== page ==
Princeton, 1905. President (of the university, not yet the US) Woodrow Wilson works up to apoplexy in his Herculean struggle against the dean of the graduate school, an archenemy with an unholy goal – replacing Wilson as president. Meanwhile, unnatural events overwhelm the privileged inhabitants of the college town, especially members of the prominent Slade family. It begins with nightmares, voices, ghosts – Board president Grover Cleveland’s little daughter, dead this twelvemonth and more, beckons him out a window. A bride is abducted from the altar by a newcomer to town who appears as handsome lawyer, frog-faced horror, and everything in between, depending on who views him. A count from Wallachia, murders, children turned to stone, a plague of serpents – Princeton’s inhabitants are accursed. But why?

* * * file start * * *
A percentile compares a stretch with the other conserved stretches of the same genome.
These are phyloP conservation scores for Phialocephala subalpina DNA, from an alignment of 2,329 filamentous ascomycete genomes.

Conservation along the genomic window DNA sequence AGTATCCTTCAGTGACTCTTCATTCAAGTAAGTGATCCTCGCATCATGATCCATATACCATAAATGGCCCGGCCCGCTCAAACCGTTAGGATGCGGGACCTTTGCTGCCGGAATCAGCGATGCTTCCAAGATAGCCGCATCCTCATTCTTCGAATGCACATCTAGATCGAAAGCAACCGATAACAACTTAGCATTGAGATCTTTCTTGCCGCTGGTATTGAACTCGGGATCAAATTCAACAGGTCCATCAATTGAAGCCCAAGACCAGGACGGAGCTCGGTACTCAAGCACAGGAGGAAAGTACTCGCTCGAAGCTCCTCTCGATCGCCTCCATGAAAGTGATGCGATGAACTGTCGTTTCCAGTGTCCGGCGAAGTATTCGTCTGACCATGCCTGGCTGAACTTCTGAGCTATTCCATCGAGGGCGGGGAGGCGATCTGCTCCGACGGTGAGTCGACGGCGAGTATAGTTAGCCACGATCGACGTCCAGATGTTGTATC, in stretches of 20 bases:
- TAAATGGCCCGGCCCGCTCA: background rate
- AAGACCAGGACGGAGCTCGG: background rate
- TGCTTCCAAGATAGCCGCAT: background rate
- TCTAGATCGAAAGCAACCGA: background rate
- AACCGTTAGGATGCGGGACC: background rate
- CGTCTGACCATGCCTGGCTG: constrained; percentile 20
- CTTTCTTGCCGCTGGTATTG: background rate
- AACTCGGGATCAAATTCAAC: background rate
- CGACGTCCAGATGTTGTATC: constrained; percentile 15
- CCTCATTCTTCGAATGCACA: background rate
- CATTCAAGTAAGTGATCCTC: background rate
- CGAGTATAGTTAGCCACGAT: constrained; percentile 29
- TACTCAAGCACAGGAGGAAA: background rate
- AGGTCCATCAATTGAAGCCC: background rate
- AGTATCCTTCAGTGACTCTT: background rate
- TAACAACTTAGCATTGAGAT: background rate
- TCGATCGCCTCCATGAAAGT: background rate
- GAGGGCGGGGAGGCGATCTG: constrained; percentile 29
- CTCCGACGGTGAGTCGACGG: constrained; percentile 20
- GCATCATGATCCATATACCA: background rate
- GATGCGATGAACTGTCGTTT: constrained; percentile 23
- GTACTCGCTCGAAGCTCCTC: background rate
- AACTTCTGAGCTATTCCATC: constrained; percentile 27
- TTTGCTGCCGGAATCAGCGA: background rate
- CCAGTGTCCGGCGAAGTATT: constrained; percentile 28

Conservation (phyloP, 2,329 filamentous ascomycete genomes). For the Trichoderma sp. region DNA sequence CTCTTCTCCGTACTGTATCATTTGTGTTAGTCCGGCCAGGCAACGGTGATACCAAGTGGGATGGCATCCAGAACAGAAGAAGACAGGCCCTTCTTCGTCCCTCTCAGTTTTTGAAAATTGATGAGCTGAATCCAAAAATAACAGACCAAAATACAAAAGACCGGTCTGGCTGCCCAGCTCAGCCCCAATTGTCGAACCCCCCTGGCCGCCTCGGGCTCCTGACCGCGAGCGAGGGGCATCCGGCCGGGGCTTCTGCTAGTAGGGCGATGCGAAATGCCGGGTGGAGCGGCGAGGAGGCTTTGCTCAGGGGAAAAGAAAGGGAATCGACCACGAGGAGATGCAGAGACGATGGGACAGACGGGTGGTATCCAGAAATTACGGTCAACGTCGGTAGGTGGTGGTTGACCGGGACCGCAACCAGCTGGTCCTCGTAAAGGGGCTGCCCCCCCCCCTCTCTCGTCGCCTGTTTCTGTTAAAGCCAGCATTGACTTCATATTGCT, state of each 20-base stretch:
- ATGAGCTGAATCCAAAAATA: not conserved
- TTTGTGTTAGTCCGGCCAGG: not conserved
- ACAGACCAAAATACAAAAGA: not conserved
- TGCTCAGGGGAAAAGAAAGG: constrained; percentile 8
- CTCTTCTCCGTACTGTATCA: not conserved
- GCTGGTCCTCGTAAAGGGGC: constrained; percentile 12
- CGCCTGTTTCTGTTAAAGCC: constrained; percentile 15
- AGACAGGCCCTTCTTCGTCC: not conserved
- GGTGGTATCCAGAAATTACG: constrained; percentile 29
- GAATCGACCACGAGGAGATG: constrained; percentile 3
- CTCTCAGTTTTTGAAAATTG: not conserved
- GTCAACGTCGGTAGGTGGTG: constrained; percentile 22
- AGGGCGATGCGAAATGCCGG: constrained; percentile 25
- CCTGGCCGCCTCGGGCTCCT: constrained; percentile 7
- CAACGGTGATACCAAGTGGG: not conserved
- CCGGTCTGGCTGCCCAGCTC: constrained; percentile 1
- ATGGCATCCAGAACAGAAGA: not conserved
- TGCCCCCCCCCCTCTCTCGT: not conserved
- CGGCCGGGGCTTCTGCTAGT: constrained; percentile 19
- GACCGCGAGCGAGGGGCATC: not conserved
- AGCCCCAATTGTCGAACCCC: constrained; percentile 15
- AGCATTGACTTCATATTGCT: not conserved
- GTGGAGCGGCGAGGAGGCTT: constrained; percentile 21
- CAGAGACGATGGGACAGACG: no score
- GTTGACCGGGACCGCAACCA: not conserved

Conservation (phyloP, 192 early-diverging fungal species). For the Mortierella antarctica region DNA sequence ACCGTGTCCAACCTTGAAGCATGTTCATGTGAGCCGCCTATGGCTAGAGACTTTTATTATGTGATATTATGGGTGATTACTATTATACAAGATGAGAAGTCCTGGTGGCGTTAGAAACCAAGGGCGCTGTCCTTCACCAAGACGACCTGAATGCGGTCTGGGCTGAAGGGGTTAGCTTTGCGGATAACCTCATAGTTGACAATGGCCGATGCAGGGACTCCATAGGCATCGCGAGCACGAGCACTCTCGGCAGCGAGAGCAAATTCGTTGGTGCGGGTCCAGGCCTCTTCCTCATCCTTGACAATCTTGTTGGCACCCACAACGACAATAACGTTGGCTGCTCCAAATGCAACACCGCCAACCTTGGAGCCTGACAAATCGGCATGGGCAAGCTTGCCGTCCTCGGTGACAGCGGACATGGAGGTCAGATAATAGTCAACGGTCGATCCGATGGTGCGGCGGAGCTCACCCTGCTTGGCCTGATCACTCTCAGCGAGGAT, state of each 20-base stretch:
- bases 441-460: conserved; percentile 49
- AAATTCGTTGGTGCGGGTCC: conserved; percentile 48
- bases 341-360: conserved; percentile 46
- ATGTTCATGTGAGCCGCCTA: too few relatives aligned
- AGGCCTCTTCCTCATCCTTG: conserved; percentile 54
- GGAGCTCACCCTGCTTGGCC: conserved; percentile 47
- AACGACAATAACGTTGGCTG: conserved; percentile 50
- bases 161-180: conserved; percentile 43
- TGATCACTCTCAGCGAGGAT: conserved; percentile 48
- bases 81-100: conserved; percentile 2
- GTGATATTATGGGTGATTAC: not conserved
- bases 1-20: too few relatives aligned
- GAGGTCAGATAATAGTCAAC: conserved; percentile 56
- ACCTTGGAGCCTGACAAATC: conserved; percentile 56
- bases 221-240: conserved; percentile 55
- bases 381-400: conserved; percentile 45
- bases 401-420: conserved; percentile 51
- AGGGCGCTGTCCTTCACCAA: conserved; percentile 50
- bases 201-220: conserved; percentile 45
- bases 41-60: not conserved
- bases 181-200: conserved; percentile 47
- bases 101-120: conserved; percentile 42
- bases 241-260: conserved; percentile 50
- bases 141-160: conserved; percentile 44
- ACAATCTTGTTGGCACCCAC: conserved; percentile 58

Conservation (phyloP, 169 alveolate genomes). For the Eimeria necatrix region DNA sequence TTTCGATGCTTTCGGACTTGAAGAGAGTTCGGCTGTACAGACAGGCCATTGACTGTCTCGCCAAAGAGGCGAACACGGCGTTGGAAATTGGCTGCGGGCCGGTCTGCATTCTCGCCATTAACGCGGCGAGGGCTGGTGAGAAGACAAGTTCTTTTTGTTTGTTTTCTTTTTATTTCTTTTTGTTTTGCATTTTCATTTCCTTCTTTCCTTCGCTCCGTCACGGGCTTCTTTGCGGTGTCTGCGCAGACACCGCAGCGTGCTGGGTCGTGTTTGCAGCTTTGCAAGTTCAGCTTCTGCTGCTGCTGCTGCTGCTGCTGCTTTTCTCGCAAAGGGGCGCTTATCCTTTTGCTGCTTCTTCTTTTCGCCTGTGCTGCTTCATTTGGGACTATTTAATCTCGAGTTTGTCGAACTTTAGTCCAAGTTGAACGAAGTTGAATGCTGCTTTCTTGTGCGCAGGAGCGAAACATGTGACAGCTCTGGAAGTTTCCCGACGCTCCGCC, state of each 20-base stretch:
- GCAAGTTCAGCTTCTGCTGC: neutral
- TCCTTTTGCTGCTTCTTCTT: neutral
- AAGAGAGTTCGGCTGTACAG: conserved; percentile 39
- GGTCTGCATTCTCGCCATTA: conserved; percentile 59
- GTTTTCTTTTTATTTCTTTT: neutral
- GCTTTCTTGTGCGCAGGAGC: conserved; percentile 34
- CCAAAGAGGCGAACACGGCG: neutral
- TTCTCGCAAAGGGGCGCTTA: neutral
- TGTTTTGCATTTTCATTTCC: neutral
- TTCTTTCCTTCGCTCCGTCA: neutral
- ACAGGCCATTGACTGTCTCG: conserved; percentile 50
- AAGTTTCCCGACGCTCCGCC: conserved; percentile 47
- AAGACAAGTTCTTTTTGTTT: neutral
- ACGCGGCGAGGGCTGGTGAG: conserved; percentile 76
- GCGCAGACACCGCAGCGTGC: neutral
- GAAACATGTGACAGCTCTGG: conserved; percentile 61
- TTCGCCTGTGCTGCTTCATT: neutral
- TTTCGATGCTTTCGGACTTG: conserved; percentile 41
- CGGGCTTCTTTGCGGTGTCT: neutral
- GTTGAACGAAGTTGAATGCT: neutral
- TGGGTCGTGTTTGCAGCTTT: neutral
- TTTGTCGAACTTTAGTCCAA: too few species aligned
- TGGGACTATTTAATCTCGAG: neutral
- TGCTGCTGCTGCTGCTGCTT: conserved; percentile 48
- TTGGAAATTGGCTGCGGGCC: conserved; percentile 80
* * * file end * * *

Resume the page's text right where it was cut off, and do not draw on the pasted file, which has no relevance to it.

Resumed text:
This book is at once thematically complex and salaciously thrilling, brilliantly literary and creepily Gothic. It’s also pervasively metaphorical. The depth of characterization is impressive, from the “real” people (the martinet Wilson, Upton Sinclair, et al.) to those of Oates’ imagination. And what an imagination it is. The atmosphere and imagery are perfectly terrifying; the suspense moves like molasses on an autumn day, oozing over a darkly erotic tale. The prose is masterful, and also funny, since the characters unknowingly provide humor at their own expense, and Oates mocks them through their own words. Using various perspectives as one would multiple brushes, she paints a vast canvas… but as the reader stands back to view it through the characters’ warped perceptions, what picture emerges? The large cast as well as the conceit (the book is presented as an academic “history” pieced together after the fact) may slow some readers, but I found it inventive and immersive. The book is also a biting satire of Edwardian WASP society, and as an academic myself, I couldn’t fail to appreciate that Oates (a professor at Princeton) re-creates the microcosm that is academia with unsurpassed skill: “Essentially, a claustrophobic little world of privilege and anxiety in which one was made to care too much about too little.” Without risking hyperbole, Oates has managed a masterwork here, and her literary talents are exceptional – unexpected in someone so prolific. Highly recommended.